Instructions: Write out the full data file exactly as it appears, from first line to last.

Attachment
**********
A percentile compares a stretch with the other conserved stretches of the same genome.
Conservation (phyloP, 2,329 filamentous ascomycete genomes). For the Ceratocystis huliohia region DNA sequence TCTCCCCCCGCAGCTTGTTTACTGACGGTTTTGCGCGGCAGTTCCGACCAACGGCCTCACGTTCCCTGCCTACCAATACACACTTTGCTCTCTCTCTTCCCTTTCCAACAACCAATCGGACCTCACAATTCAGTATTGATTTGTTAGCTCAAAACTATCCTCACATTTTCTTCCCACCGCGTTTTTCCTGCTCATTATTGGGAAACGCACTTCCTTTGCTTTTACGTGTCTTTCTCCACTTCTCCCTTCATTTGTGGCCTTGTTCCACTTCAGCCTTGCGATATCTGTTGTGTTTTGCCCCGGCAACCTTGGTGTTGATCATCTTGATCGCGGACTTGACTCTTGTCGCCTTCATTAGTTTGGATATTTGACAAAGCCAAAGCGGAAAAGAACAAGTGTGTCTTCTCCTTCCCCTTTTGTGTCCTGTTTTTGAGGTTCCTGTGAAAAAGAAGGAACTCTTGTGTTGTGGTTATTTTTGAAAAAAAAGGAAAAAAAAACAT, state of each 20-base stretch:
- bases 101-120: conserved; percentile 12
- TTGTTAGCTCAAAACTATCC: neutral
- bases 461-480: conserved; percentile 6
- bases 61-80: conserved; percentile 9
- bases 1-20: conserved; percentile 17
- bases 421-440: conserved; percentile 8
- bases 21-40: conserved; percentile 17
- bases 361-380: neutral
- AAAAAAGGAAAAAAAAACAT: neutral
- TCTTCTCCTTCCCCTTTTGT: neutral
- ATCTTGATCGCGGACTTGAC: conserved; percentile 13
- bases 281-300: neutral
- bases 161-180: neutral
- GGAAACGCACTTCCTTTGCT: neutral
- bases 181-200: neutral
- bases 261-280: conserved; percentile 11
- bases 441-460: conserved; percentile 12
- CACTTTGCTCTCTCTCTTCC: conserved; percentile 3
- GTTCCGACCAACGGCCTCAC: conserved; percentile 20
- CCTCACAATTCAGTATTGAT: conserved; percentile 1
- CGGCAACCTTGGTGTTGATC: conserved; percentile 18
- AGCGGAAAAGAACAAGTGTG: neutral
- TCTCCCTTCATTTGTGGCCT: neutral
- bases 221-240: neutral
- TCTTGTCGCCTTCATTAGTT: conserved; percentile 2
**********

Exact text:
A percentile compares a stretch with the other conserved stretches of the same genome.
Conservation (phyloP, 2,329 filamentous ascomycete genomes). For the Ceratocystis huliohia region DNA sequence TCTCCCCCCGCAGCTTGTTTACTGACGGTTTTGCGCGGCAGTTCCGACCAACGGCCTCACGTTCCCTGCCTACCAATACACACTTTGCTCTCTCTCTTCCCTTTCCAACAACCAATCGGACCTCACAATTCAGTATTGATTTGTTAGCTCAAAACTATCCTCACATTTTCTTCCCACCGCGTTTTTCCTGCTCATTATTGGGAAACGCACTTCCTTTGCTTTTACGTGTCTTTCTCCACTTCTCCCTTCATTTGTGGCCTTGTTCCACTTCAGCCTTGCGATATCTGTTGTGTTTTGCCCCGGCAACCTTGGTGTTGATCATCTTGATCGCGGACTTGACTCTTGTCGCCTTCATTAGTTTGGATATTTGACAAAGCCAAAGCGGAAAAGAACAAGTGTGTCTTCTCCTTCCCCTTTTGTGTCCTGTTTTTGAGGTTCCTGTGAAAAAGAAGGAACTCTTGTGTTGTGGTTATTTTTGAAAAAAAAGGAAAAAAAAACAT, state of each 20-base stretch:
- bases 101-120: conserved; percentile 12
- TTGTTAGCTCAAAACTATCC: neutral
- bases 461-480: conserved; percentile 6
- bases 61-80: conserved; percentile 9
- bases 1-20: conserved; percentile 17
- bases 421-440: conserved; percentile 8
- bases 21-40: conserved; percentile 17
- bases 361-380: neutral
- AAAAAAGGAAAAAAAAACAT: neutral
- TCTTCTCCTTCCCCTTTTGT: neutral
- ATCTTGATCGCGGACTTGAC: conserved; percentile 13
- bases 281-300: neutral
- bases 161-180: neutral
- GGAAACGCACTTCCTTTGCT: neutral
- bases 181-200: neutral
- bases 261-280: conserved; percentile 11
- bases 441-460: conserved; percentile 12
- CACTTTGCTCTCTCTCTTCC: conserved; percentile 3
- GTTCCGACCAACGGCCTCAC: conserved; percentile 20
- CCTCACAATTCAGTATTGAT: conserved; percentile 1
- CGGCAACCTTGGTGTTGATC: conserved; percentile 18
- AGCGGAAAAGAACAAGTGTG: neutral
- TCTCCCTTCATTTGTGGCCT: neutral
- bases 221-240: neutral
- TCTTGTCGCCTTCATTAGTT: conserved; percentile 2